Another reason this is weird is my book THINGS UNDONE a dark comedy about a guy who turns into a zombie because his life is starting to avalanche, comes out 2 days after my birthday on August 26th! Yay me, <snore>zzzzzzzz.
Next…the header is appropriate because what better way to present creator information and inner workings of the mind than through an interview that I did at ComicsCareer.com earlier this year. Generally this is pretty cheesy stuff, but if you can bear it there might be something worth a damn in there.
Finally it is true. If you order 1000 of THINGS UNDONE for your store, I will make you a Special Love Calendar out of dried animal pelts, glue and tchotkes. I’ll even personalize it for you…whatever that means.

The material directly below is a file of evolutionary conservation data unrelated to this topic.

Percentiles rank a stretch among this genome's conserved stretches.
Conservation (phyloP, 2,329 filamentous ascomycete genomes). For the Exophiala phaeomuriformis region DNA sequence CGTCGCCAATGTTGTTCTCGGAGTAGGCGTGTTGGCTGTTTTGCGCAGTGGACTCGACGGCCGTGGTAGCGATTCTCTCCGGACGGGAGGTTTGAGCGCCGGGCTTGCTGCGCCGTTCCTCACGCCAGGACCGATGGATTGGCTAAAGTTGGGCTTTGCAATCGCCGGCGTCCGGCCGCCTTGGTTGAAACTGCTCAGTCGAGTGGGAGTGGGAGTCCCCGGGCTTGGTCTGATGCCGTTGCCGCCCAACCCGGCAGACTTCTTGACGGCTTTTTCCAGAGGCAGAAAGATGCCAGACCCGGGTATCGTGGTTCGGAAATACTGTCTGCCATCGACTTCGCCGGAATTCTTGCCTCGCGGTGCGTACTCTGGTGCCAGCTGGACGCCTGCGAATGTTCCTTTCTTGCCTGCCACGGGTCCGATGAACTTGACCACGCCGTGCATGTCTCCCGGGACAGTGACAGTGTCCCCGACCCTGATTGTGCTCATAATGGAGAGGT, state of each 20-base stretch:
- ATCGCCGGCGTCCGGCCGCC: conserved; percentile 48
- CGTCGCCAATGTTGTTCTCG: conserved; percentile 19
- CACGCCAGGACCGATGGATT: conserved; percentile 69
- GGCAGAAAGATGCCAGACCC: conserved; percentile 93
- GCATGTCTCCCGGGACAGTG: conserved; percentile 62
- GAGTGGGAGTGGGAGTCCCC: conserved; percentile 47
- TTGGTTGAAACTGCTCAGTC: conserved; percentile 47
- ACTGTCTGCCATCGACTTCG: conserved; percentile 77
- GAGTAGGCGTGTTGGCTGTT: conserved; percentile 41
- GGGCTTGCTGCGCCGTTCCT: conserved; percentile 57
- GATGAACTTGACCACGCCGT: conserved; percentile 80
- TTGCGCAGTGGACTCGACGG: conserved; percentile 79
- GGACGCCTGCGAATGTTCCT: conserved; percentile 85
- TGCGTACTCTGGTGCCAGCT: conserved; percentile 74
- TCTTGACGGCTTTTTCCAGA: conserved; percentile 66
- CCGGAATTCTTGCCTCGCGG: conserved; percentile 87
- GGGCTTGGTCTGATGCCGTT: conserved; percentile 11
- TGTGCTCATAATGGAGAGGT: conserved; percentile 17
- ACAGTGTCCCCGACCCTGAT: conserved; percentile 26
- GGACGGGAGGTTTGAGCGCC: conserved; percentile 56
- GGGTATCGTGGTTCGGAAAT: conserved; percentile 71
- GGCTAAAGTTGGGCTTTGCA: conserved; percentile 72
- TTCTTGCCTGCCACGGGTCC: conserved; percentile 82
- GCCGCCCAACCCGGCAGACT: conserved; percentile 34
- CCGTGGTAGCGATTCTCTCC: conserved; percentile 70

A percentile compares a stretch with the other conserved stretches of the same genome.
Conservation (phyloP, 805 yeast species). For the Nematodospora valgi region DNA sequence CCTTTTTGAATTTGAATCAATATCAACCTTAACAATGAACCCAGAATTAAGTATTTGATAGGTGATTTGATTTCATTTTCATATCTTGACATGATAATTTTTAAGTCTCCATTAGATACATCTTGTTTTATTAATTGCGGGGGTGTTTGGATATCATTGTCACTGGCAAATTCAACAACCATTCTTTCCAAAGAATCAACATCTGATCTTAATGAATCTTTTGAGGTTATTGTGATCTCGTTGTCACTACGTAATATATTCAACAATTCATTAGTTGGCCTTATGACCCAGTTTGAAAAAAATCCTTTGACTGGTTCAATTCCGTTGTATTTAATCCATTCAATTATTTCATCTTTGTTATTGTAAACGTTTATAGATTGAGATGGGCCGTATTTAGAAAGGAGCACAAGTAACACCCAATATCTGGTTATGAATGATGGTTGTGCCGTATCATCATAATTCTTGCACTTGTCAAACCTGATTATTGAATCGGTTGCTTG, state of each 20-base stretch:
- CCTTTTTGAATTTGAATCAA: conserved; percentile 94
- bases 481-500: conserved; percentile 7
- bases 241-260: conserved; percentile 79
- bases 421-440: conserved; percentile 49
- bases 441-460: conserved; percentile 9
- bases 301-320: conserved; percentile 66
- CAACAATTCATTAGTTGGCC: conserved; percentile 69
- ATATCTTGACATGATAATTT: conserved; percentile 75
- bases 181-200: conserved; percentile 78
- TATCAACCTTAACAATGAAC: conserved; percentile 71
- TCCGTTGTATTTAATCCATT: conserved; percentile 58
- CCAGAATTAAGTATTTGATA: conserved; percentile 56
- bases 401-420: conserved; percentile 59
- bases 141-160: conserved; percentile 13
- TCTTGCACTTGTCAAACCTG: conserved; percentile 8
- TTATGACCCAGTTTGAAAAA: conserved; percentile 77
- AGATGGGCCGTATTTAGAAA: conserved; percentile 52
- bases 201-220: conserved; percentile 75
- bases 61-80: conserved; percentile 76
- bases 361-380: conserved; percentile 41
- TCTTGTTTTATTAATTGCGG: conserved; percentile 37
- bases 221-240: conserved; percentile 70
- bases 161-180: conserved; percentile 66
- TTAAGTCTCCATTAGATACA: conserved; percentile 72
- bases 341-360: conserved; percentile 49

August 13, 2009 by Naomi Nowak
this is the graylight back cover! the following text will go on it when i can decide on a font to use:
A promise made decades ago could suddenly be fulfilled, endangering the life of a girl, trying her friendships and confusing her suitors. A semi-conscious love triangle ensues in twilit northern forests. Obsession, overprotection and the hunger for everything to be in it’s right place – rules of the game, set to a backdrop of arctic summer.
i’m thinking about new projects to sink my teeth into. i’m getting that fresh but slightly scary feeling of not being tied down by a huge undertaking, for once. how is it that while you’re working on a graphic novel you think “i’m just going to do this, and then never again, too grueling” and as soon as you’re done you’re entertaining happy thoughts of your next 150-page endeavour? i’m going to hold off on it a little though. i’d like to do something for a younger audience, possibly.